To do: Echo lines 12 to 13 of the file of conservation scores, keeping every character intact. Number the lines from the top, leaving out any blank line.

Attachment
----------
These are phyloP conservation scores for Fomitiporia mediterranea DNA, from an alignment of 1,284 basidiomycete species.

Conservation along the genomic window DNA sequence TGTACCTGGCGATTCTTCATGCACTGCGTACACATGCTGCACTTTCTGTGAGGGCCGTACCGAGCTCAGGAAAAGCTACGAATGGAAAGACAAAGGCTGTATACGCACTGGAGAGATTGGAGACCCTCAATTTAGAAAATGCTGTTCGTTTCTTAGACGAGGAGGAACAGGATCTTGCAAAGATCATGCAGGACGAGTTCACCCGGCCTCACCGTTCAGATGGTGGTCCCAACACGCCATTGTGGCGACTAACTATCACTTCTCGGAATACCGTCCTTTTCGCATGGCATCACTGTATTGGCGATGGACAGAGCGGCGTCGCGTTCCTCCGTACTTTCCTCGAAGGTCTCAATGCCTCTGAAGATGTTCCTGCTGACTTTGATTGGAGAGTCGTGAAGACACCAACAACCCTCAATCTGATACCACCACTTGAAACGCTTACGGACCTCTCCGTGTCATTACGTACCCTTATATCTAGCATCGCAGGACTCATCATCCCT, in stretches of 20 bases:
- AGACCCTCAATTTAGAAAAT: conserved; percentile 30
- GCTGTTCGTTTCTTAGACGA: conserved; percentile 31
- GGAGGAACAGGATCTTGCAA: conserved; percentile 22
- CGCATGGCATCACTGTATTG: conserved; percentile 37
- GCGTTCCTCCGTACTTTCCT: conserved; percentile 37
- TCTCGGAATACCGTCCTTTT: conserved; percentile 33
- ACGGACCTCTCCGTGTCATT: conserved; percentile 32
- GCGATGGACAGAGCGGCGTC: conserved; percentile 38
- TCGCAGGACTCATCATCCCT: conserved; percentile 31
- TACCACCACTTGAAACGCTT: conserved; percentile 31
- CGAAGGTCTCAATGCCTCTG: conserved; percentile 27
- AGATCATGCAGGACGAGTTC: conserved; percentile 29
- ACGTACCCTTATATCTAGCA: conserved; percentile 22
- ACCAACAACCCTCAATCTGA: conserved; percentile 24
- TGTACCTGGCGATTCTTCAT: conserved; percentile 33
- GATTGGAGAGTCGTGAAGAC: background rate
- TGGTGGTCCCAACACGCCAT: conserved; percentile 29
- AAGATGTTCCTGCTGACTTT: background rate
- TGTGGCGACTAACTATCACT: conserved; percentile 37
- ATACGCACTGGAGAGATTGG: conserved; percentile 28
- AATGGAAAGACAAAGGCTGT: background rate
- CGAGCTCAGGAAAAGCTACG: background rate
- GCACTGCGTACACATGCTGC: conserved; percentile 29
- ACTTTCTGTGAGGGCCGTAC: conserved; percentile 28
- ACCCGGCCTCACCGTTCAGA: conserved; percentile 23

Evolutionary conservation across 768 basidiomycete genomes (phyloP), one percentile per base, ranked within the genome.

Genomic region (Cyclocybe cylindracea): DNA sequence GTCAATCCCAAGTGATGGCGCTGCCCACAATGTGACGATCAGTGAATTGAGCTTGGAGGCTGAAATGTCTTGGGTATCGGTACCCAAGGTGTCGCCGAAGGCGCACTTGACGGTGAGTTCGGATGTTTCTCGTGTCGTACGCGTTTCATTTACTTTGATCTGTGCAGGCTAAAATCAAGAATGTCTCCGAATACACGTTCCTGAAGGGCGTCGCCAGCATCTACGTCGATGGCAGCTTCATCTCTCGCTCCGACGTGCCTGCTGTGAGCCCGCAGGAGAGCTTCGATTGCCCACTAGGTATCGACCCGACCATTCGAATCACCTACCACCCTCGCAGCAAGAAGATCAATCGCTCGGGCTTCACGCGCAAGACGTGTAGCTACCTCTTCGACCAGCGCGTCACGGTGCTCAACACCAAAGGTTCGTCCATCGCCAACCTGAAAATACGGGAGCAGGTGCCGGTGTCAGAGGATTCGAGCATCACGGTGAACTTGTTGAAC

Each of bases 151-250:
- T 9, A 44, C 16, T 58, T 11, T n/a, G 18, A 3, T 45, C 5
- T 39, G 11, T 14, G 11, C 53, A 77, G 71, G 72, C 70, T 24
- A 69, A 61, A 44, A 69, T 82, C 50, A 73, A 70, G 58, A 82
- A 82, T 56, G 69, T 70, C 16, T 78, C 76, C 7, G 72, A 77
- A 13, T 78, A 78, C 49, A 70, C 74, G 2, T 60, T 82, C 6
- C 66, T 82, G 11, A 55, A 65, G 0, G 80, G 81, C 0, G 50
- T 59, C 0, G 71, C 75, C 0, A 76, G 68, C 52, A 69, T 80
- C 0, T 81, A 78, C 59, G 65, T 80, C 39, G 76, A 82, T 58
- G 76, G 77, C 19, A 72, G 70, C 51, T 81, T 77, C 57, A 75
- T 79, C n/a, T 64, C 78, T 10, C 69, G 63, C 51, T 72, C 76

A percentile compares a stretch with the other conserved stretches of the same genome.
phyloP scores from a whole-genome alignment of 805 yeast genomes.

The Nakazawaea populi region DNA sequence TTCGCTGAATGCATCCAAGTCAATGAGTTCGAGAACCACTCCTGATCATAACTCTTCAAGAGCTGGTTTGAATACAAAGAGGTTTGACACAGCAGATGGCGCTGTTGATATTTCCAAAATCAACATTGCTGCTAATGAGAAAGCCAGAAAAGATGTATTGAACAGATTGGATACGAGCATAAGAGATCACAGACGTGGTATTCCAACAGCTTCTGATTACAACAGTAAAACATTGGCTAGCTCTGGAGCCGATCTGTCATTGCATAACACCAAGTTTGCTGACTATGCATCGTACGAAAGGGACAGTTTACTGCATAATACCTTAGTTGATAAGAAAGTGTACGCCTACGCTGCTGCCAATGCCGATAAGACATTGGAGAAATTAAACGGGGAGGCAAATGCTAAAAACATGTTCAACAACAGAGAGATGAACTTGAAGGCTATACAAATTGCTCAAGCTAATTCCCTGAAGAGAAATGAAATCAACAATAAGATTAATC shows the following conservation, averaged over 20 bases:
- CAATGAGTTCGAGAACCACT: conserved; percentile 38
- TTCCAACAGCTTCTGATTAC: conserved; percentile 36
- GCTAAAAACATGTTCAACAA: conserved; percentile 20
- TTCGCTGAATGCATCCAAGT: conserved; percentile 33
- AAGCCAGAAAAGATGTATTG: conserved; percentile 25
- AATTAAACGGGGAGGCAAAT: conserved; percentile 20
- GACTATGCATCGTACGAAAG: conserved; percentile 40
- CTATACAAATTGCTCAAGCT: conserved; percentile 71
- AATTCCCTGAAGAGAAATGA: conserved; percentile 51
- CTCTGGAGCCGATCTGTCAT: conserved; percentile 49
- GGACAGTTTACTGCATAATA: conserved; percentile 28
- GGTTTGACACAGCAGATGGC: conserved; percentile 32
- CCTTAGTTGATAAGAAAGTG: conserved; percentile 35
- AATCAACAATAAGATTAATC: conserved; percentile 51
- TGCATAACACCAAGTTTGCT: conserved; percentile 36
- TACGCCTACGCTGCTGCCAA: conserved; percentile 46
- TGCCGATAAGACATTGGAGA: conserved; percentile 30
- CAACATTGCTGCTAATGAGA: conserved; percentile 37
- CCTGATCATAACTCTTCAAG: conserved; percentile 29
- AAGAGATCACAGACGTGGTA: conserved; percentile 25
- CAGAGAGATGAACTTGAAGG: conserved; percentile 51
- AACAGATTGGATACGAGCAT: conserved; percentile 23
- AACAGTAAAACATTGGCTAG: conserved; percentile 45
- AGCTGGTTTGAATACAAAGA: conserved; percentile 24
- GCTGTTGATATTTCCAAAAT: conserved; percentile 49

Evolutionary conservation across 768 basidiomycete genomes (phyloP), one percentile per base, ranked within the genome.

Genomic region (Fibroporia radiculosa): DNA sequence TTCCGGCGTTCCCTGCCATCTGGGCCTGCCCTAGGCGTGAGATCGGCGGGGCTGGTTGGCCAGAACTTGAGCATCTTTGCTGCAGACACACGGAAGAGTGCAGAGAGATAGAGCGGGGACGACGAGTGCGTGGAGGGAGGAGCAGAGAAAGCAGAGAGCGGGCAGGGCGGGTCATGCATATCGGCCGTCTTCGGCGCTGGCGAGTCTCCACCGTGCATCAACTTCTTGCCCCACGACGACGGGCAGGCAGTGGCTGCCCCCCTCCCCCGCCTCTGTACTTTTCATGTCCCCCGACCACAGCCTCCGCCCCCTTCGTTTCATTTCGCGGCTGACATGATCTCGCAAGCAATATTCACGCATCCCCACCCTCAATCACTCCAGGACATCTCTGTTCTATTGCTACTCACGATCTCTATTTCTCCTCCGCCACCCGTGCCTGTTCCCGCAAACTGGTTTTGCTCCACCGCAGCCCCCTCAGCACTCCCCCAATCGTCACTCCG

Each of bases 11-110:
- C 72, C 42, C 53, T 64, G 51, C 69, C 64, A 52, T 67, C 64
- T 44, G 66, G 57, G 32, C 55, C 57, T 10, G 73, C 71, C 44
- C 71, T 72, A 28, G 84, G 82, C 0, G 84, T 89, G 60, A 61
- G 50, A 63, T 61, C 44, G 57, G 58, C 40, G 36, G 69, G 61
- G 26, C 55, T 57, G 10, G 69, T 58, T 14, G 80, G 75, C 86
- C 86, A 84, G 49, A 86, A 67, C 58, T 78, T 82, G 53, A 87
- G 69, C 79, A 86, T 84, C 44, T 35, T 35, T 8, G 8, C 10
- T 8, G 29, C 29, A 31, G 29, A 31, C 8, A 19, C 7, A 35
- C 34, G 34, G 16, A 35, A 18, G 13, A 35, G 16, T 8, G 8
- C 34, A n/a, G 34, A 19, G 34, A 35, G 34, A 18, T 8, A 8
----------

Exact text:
- TACCACCACTTGAAACGCTT: conserved; percentile 31
- CGAAGGTCTCAATGCCTCTG: conserved; percentile 27